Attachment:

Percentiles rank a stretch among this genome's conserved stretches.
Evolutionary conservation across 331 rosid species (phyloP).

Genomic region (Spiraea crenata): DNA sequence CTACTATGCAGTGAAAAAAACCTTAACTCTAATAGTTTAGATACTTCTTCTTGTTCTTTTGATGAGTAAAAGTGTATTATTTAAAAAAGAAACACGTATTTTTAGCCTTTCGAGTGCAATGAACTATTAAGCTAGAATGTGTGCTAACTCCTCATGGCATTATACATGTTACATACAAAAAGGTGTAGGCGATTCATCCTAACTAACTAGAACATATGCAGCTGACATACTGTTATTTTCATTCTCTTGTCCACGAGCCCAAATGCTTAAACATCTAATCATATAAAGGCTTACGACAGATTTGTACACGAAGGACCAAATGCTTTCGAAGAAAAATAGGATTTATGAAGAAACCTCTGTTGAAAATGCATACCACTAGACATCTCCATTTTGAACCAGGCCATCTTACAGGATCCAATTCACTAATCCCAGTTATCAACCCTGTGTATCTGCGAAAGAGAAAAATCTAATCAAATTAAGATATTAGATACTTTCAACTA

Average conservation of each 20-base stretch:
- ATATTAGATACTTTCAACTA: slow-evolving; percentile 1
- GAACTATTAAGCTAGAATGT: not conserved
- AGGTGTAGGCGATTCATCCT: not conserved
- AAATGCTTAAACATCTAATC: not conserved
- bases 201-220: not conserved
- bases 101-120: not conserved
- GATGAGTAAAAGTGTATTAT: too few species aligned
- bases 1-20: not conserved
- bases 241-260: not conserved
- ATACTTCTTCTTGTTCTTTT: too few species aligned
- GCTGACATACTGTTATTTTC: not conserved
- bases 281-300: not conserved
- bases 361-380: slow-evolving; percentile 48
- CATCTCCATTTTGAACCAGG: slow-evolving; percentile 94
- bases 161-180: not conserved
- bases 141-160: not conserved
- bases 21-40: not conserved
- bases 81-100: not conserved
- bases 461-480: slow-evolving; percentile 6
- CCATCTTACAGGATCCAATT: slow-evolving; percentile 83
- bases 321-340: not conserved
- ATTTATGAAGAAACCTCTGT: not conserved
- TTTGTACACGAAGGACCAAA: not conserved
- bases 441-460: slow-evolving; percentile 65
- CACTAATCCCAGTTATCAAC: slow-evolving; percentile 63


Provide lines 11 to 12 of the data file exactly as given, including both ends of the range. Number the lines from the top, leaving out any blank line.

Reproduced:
- GATGAGTAAAAGTGTATTAT: too few species aligned
- bases 1-20: not conserved